Marcus and Red Sonja did their best to provide it this afternoon.

I had decided that he would be Red Sonja`s last husband. Her final fling. She was in emphatic agreement about this. (Well, perhaps not about the "final" part.) She made it clear that she thought he was gorgeous. He made it clear that he was up for it.

"Up for it" is a good description. You see, Red Sonja, aka Red Sofa, is a rather....... large lady. In every direction. I have been known to describe her as "the Hindenburg with fur". As a human, she would make an excellent Wagnerian soprano.

Marcus is a little lad. Small, finely made and utterly determined. Sonja`s romantic overtures kept sending him flying - she would give him a playful nudge, and he would go rolling over, pick himself up, and gamely start again. When I had stopped laughing, I bent down and lent a hand.

Rather more than a hand was required. Marcus resolutely assaulted the target area, looking like a small mountaineer on the north face of the Eiger who had started out with a map, but unfortunately without ropes or pitons. The summit was a long way up. You could see him thinking about it, wondering if others had perished in the attempt, and muttering "because it`s there"...

I made him a platform out of old decking tiles and we tried again. And again. What we really needed was a small Papillon-sized trampoline.

At last in desperation he made a sort of salmon leap - and suddenly he was there, with all four feet well off the ground, clinging on like a limpet, no doubt thinking that the world looked really small from up there. Sonja was delighted.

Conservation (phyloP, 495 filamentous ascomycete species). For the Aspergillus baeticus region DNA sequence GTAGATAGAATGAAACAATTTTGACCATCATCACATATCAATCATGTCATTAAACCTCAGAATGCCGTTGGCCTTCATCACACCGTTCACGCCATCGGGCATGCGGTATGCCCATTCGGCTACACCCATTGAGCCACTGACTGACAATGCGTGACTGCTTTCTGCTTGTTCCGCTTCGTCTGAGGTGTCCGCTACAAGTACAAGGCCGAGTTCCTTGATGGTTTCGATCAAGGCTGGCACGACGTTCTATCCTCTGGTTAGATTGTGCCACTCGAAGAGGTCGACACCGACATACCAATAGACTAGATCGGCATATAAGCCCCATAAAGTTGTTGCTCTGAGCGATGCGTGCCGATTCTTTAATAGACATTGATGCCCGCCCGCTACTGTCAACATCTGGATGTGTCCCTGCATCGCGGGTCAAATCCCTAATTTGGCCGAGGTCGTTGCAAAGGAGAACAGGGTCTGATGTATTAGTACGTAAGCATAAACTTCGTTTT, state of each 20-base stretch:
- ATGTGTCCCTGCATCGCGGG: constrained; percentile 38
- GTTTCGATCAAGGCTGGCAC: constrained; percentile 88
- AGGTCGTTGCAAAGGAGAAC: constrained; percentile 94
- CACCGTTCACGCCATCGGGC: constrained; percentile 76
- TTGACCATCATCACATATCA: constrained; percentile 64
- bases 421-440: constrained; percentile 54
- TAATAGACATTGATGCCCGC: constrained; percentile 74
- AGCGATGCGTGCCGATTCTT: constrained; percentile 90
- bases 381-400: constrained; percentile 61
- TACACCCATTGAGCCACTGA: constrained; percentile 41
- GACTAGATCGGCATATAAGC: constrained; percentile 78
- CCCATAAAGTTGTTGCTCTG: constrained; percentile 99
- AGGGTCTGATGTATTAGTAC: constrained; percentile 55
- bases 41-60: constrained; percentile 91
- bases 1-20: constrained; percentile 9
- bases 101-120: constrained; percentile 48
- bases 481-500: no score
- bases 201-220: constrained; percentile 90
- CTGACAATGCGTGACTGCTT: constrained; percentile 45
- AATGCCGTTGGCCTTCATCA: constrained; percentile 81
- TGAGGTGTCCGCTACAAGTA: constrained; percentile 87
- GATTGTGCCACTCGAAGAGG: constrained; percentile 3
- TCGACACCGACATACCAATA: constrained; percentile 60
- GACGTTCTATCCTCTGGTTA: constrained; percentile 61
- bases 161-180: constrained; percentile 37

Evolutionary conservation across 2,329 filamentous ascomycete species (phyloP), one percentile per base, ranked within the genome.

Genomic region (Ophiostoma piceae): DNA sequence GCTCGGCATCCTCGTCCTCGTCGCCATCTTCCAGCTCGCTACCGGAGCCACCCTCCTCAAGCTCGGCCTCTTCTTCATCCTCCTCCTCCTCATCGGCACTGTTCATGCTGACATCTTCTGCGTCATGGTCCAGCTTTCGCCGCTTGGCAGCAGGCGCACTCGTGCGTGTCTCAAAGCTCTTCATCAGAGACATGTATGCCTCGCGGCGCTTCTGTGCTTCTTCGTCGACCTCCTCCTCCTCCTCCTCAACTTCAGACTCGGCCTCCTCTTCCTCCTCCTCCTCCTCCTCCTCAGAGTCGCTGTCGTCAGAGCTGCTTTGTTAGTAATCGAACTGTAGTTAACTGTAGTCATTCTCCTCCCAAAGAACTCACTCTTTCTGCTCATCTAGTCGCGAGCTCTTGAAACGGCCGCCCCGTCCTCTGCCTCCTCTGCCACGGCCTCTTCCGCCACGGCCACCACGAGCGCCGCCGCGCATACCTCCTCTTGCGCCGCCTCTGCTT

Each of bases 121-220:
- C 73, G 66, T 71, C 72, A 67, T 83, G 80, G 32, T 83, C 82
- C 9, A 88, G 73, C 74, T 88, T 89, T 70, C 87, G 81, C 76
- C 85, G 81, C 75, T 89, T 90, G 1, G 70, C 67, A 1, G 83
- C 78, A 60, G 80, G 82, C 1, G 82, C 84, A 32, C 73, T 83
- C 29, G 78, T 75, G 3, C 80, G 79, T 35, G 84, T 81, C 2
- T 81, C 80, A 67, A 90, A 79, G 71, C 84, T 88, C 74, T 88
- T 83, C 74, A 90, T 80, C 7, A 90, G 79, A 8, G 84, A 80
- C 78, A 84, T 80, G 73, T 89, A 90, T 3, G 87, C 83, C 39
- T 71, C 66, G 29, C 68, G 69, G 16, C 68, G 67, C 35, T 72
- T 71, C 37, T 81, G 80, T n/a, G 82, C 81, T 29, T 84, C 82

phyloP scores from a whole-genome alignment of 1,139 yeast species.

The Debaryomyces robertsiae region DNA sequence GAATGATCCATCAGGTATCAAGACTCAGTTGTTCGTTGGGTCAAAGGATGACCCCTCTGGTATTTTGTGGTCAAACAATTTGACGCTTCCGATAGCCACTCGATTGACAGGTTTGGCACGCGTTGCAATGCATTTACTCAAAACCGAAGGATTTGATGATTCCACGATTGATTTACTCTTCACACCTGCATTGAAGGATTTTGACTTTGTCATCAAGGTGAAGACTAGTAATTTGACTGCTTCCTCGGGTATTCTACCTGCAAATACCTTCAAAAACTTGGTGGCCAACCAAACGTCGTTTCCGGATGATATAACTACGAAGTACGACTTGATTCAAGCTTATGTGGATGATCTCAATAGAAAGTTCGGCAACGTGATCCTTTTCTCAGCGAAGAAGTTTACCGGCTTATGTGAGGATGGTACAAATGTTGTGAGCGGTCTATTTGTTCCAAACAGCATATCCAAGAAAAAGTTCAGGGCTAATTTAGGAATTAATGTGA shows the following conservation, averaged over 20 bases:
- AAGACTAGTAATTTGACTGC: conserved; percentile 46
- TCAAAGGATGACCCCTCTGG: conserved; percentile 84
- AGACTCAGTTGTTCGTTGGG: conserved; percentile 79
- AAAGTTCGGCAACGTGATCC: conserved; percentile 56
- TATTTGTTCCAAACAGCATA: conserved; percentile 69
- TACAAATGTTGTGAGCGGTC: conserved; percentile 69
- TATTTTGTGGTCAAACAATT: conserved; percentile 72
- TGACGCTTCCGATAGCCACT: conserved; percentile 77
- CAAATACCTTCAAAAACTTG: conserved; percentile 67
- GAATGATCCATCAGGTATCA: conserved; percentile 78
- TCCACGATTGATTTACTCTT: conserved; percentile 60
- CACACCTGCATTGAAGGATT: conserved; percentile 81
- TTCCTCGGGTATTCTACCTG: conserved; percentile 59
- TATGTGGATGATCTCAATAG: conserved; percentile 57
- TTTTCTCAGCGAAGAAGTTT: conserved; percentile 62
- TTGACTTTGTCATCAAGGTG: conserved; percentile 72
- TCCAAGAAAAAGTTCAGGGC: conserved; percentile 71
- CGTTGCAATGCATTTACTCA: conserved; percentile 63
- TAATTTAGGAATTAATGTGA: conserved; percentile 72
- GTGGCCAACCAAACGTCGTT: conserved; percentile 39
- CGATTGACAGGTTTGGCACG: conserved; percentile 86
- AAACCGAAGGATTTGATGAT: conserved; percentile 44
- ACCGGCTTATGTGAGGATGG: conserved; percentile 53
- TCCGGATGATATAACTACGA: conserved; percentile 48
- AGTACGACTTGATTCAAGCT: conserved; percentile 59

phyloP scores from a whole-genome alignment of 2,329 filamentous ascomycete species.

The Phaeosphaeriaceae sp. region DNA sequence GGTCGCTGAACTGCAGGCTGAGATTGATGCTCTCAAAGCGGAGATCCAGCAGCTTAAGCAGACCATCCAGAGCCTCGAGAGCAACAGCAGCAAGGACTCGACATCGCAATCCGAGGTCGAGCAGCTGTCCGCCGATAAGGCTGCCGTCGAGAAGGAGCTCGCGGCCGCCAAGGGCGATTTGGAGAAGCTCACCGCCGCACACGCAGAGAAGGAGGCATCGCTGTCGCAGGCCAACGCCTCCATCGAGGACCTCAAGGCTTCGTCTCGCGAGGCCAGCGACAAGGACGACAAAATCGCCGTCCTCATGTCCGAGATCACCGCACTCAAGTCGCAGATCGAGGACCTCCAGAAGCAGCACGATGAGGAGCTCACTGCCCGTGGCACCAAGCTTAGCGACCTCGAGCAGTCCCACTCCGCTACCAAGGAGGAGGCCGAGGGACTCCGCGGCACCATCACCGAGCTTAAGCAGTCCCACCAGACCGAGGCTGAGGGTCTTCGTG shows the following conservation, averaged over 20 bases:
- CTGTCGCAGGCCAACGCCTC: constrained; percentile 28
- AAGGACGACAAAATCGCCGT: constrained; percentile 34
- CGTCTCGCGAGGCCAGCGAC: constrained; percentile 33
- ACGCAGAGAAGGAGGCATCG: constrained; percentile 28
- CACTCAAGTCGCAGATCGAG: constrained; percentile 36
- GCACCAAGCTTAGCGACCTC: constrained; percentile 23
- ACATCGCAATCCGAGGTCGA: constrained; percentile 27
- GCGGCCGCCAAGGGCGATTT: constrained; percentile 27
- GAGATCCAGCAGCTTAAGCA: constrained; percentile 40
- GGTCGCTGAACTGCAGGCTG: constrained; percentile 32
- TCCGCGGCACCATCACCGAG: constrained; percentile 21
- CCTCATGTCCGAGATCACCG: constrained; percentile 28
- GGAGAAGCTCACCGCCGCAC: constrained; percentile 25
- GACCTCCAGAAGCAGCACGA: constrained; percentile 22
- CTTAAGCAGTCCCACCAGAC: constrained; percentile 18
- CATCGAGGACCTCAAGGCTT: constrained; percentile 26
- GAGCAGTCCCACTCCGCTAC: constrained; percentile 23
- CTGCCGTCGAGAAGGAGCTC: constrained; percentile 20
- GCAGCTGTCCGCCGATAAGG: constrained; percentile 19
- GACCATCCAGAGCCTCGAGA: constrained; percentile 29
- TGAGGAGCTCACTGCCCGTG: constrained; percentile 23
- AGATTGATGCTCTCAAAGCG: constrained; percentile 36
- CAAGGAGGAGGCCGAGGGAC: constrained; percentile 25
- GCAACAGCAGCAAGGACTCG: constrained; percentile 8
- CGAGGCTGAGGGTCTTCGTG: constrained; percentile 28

No, of course I don`t have a picture. This is not a doggy porn blog.

Instead here`s one of Decibelle, triiumphant, having trampled her enemy in the dust.

Thursday, October 06, 2005

We`re celebrating........ Posted by Picasa
....Florian did it at last! Posted by Picasa


He did it! At last Florian managed it! He mated the long-suffering Kallista this morning, and is now strutting his stuff in front of all the others.

Julian and Marcus are quite disgusted by this turn of events.

It`s been a long struggle. I thought I had a lifelong virgin on my hands.

But now we`re celebrating!

Wednesday, October 05, 2005

Husky judging in progress Posted by Picasa
Down through Glencoe..... Posted by Picasa
.....and along Loch Lomond Posted by Picasa


A lovely jaunt to the Highlands to judge Toys at a little show at the foot of Ben Nevis - no I didn`t even see it. It rained. Evidently it always rains there. I arrived in the evening, and strolled through the wet town briefly, lookng for a restaurant and finding challenging-looking chip shops and tourist traps offering haggis and neeps for fifteen pounds. I ended up in Macdonalds, looking out at the rain and eating packaged indigestion.

But it was a lovely show next day, and the hospitality was excellent. I enjoyed the dogs, even the Peke bitch who made several attempts to have me, and the little black Pom who took one look at me and tucked his tail between his legs and kept it there.

Show dogs can be sensitive. I watched the main judge dealing with a class of Malamutes. One large furry macho male, capable of hauling a load in excess of a ton over ice, roached his back and wailed softly as she put a hand under to check if he was entire.

"One of those little intimate moments," she remarked nonchalantly to the surprised owner.

She was very entertaining, and quite pregnant ("Due 3 weeks before Crufts - an ideal age for a first visit") and subsequently saved me from the joys of the train home (one train a day which stops, like an old dog, at every blade of grass as it meanders through the Highland scenery.) I was grateful for the lift, and we barrrelled on down through Glencoe and along Loch Lomond, enjoying the spectacular views and talking down and dirty dog politics.

Home early - a good end to a good day.

And meanwhile, at another show, in a galaxy far, far away (well, Wales), Allegra on her first outing had qualified for Crufts.